Anyone who's played a recent RPG by From Software and loved it should know why Bloodborne has so many people excited. Not so long ago the Souls series was just a blip - a trailer from Japan for a game that looked ambitious but like a technical mess - but it has now become one of the most beloved series in gaming. Who wouldn't be happy with a new IP from the creator of Demon's Souls himself, and another collaboration with SCEJ to boot?
The E3 demo started with our unnamed “hero” standing stoically atop a set of stone stairs. Our video game guide mentioned that the sawblade that he carried could be switched to a longer cleaver mode with the flick of a wrist and demonstrated this ability. What surprised me was just how slow and somewhat ungainly the lengthened sword appeared to be when swung. This is definitely not something you want to do unless you're sure that such an approach will kill the target.
Moving along down the streets our hero was attacked without warning by some locals with giant blades of their own. Normally this wouldn't be too frightening, as I've learned from its spiritual predecessors that I should always journey into new areas while hiding behind my shield, but Bloodborne is designed to be played much more aggressively. While customization is still a thing, and we were assured that there are many more weapons than the two on show for the particular demo we witnessed, Bloodborne is designed to force you to act quickly to kill your opponents rather than passively wait for them to make a mistake. This is a tall order in a game where crowds of villagers with giant cleavers are a common sight.
Taking the shield's usual place in the main character's left hand was a rather ungainly looking blunderbuss. This weapon seemed more useful for stunning enemies than killing them outright, but a stun with the blunderbuss set up for a sickeningly effective critical hit that killed villagers in a single blow. In practice this seemed very similar to the parries from Souls games. Thankfully it looked a lot easier to master than parries.
Once all the villagers on the street were dispatched, the hunter continued onto a bridge only to see a precession of villagers all walking towards a bonfire. They were burning monsters and the main attraction was a giant werewolf-like creature who was already pretty crispy. Sounds of a bell in the distance made the crowd disperse rather quickly, but not before the hunter sent a few to their graves first. We were told that the villagers would go back to their own predefined paths once the bell was sounded, which might come into play for trying to avoid unnecessary battles in the full game.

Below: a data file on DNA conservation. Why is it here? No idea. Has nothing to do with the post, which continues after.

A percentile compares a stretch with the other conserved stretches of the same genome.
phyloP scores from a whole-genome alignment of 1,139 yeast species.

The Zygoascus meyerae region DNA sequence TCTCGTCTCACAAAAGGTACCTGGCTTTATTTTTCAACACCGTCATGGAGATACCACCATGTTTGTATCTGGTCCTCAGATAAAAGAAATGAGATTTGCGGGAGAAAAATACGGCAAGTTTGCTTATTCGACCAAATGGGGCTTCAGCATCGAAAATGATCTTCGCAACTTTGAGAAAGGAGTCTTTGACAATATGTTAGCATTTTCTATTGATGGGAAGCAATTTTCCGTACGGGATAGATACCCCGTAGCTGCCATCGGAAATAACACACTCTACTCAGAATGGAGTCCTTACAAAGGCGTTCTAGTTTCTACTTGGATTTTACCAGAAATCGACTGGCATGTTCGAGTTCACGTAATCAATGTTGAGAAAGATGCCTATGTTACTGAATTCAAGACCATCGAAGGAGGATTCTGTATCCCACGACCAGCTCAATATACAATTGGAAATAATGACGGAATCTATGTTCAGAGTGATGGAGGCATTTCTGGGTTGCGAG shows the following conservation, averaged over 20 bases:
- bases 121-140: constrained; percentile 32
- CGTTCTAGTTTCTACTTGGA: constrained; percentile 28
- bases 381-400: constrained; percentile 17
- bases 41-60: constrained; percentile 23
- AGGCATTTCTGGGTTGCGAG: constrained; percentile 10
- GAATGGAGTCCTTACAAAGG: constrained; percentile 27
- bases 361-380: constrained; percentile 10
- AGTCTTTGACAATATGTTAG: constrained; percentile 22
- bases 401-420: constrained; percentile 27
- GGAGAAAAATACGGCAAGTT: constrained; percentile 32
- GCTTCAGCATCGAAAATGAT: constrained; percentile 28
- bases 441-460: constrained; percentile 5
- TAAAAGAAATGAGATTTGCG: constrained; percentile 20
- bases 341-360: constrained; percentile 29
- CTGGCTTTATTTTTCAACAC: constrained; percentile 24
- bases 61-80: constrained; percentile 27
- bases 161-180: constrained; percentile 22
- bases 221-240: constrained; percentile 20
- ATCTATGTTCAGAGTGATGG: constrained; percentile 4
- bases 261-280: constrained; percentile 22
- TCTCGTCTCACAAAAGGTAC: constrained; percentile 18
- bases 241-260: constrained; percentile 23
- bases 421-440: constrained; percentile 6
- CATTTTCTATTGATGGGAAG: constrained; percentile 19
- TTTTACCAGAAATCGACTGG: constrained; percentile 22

Ominous pounding at a wooden door served as an introduction to the first enemy bigger than a villager or a wolf. A giant man carrying a stone brick charged towards the hunter without a word of warning but was dispatched rather quickly. We were told that the person playing at the moment had been playing this demo all week and was amazingly efficient at these fights by this point, but that particular enemy would likely not be so easy to take down on our own playthroughs (and without God mode on). At this point the villagers were replaced by wolf-man type creatures and the hunter passed by a compatriot in a spot of trouble. We were told that if you saved the fellow adventurer he would likely help you in a later boss fight, which sounds similar to the summoning system in the Souls series, but this was not elaborated upon.
In fact there were quite a few things that reminded me of the Souls series while watching the demo. Dead enemies did the usual corpse jiggle that made gamers laugh in the original Demon's Souls and which has been kept almost as a hallmark of the series. Fallen enemies also had a familiar wisp from their dying bodies that was absorbed by the hunter and items were depicted by yellow little lights floating over bodies that the demoer completely ignored (noob move if you ask me). I even caught sight of what looked like a fog barrier past the only boss shown in the demo, but I do not recall any fog gate acting as an entrance to the fight.
The aforementioned boss was a rather giant skeletal creature with a deer's skull for a head and one arm that seemed notably longer than the other. It was a pretty frightening sight to see the lone hunter stare down this behemoth on a narrow bridge. The moveset I saw included a leaping attack, several lunges, and a grab that probably would have killed the hunter in a standard play session. Seemed like a perfectly doable fight, though I'm not relishing the idea of taking on something like that without my tower shield or equivalent. After about 30 seconds of showing off the boss creature's general look and moves the demo sadly came to an end.
Although the reveal trailer was flashy and fun to watch, I was disappointed to see that it contained no gameplay, so finding the Bloodborne booth at Sony's E3 section was a relief. This highly anticipated title seems to be coming along extremely well and has an atmosphere that would give Resident Evil 6 nightmares. One particular pan around the character which showed the city scape was especially impressive and made me glad that From Software was moving to the new generation of hardware.
My only real concern with Bloodborne is that the supposed customization that has been promised might be more aesthetic than the customization that allowed so many playstyles in the Souls series, but I'm willing to give this team a shot even if they disallow my preferred way to play. Hopefully this game keeps its current release window of Spring 2015 for PS4 - I don't want to wait for it any longer than I absolutely have to. Bloodborne is easily my most anticipated game coming out of E3 2014 and any Souls fan should feel just as excited.